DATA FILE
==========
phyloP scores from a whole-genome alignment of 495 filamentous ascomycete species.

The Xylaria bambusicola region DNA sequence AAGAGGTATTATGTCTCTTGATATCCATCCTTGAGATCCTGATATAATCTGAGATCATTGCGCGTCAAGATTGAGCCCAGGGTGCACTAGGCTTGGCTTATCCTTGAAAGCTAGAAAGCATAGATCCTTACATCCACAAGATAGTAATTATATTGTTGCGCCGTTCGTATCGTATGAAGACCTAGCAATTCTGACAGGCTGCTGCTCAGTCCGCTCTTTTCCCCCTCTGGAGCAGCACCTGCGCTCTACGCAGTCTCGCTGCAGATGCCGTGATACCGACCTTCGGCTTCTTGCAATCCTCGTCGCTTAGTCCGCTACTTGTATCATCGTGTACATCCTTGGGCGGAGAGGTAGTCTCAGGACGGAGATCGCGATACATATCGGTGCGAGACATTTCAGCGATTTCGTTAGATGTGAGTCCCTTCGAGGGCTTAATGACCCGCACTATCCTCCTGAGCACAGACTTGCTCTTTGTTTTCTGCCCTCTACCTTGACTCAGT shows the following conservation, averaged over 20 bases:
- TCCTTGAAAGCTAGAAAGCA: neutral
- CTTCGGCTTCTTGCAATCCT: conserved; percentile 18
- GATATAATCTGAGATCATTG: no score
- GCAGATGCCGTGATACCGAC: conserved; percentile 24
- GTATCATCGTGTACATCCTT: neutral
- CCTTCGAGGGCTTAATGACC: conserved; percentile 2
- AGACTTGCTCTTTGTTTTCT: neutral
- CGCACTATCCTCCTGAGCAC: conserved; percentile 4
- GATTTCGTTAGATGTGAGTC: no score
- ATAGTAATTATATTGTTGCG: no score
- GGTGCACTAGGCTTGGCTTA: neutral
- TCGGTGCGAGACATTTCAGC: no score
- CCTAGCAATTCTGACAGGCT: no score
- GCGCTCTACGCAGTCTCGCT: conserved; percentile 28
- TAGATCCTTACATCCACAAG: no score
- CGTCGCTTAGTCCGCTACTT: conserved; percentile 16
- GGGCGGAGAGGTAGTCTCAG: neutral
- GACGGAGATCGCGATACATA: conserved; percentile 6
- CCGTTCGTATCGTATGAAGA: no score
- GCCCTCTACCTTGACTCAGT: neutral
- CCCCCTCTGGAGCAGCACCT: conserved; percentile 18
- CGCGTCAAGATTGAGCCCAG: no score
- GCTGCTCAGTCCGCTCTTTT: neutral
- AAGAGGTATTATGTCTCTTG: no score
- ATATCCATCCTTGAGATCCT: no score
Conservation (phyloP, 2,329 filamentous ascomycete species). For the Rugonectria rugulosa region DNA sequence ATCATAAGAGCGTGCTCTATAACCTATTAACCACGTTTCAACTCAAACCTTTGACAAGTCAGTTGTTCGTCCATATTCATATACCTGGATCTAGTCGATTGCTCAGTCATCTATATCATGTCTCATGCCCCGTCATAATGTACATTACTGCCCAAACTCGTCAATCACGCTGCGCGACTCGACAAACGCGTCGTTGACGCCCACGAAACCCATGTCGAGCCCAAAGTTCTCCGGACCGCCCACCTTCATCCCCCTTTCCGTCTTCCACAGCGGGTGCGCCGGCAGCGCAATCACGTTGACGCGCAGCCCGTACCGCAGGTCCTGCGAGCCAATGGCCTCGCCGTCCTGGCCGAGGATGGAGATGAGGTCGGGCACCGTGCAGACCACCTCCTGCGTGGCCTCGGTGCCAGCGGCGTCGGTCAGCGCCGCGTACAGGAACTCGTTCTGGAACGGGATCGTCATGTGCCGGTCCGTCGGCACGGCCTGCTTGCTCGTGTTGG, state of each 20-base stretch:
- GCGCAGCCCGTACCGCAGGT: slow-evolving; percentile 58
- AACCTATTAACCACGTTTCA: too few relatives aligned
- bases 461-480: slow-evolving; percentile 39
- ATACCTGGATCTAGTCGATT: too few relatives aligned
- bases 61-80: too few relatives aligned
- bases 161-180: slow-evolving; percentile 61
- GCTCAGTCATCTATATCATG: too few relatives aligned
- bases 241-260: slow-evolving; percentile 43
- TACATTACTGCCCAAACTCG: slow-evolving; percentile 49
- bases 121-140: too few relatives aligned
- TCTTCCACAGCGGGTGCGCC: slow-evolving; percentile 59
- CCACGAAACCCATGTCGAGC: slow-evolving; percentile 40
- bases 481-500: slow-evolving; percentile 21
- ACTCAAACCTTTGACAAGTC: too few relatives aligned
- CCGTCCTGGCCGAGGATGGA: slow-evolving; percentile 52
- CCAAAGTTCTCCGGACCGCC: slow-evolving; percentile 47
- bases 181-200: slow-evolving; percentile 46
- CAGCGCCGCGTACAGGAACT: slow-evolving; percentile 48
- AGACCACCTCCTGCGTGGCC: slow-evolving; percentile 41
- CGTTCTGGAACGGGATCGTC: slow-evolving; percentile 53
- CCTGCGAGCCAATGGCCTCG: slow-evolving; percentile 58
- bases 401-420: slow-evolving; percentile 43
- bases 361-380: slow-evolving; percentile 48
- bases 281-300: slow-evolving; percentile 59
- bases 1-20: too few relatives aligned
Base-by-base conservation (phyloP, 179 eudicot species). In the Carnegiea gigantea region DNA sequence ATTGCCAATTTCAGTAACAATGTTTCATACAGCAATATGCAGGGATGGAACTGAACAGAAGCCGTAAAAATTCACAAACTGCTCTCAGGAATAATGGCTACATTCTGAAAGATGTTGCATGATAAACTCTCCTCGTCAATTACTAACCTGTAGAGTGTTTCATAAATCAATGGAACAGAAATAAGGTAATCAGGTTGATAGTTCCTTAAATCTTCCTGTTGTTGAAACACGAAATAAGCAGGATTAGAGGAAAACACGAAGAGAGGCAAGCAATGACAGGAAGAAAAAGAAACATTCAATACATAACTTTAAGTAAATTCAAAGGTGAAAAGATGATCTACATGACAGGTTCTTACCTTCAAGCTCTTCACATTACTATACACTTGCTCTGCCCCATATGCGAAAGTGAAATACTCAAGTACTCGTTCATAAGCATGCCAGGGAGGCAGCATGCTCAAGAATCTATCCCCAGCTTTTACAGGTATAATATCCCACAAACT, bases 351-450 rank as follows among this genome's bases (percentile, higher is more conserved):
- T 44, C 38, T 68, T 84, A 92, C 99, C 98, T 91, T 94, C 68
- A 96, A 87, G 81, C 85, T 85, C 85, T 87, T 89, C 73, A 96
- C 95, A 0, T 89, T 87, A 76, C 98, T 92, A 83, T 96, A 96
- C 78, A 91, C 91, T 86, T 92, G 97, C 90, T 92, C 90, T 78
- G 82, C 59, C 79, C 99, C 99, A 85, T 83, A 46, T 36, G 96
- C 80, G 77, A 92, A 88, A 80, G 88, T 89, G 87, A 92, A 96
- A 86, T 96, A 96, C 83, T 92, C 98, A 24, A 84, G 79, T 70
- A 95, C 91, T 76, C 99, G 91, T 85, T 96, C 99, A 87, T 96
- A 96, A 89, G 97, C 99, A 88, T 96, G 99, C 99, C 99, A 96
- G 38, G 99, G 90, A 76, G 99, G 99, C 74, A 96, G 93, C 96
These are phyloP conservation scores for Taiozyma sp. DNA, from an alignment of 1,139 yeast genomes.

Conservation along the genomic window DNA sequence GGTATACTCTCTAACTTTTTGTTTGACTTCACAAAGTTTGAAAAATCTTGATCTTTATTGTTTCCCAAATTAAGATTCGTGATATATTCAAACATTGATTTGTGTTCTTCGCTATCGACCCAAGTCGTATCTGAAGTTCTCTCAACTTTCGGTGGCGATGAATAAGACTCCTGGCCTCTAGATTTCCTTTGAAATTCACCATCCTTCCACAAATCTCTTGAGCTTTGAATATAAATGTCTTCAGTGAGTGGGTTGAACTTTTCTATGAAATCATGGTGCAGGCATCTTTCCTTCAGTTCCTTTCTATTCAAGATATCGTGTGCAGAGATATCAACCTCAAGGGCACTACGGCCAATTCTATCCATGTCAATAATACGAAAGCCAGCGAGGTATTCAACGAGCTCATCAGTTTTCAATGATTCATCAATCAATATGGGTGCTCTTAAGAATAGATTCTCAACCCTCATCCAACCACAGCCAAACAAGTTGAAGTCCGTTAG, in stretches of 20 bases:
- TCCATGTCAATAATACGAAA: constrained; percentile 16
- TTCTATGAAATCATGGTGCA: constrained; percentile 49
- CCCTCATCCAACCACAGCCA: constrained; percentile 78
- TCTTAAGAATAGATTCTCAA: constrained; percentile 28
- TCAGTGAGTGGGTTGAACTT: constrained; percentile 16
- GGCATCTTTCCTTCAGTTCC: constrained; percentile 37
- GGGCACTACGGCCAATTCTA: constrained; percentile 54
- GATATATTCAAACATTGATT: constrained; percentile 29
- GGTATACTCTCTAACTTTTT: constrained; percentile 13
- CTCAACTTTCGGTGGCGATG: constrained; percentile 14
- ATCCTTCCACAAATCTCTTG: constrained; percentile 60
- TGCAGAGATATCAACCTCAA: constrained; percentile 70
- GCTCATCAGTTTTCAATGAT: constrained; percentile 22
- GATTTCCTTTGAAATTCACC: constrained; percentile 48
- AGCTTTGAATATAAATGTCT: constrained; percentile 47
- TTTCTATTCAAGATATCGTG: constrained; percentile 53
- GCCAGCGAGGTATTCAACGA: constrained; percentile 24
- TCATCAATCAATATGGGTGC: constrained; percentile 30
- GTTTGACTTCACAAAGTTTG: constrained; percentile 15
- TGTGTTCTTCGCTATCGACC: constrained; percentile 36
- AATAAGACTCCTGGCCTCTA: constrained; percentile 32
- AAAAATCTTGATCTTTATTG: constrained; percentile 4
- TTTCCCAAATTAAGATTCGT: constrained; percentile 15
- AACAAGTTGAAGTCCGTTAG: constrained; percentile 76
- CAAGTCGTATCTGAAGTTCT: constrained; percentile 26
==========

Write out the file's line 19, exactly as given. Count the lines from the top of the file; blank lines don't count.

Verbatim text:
- GGGCGGAGAGGTAGTCTCAG: neutral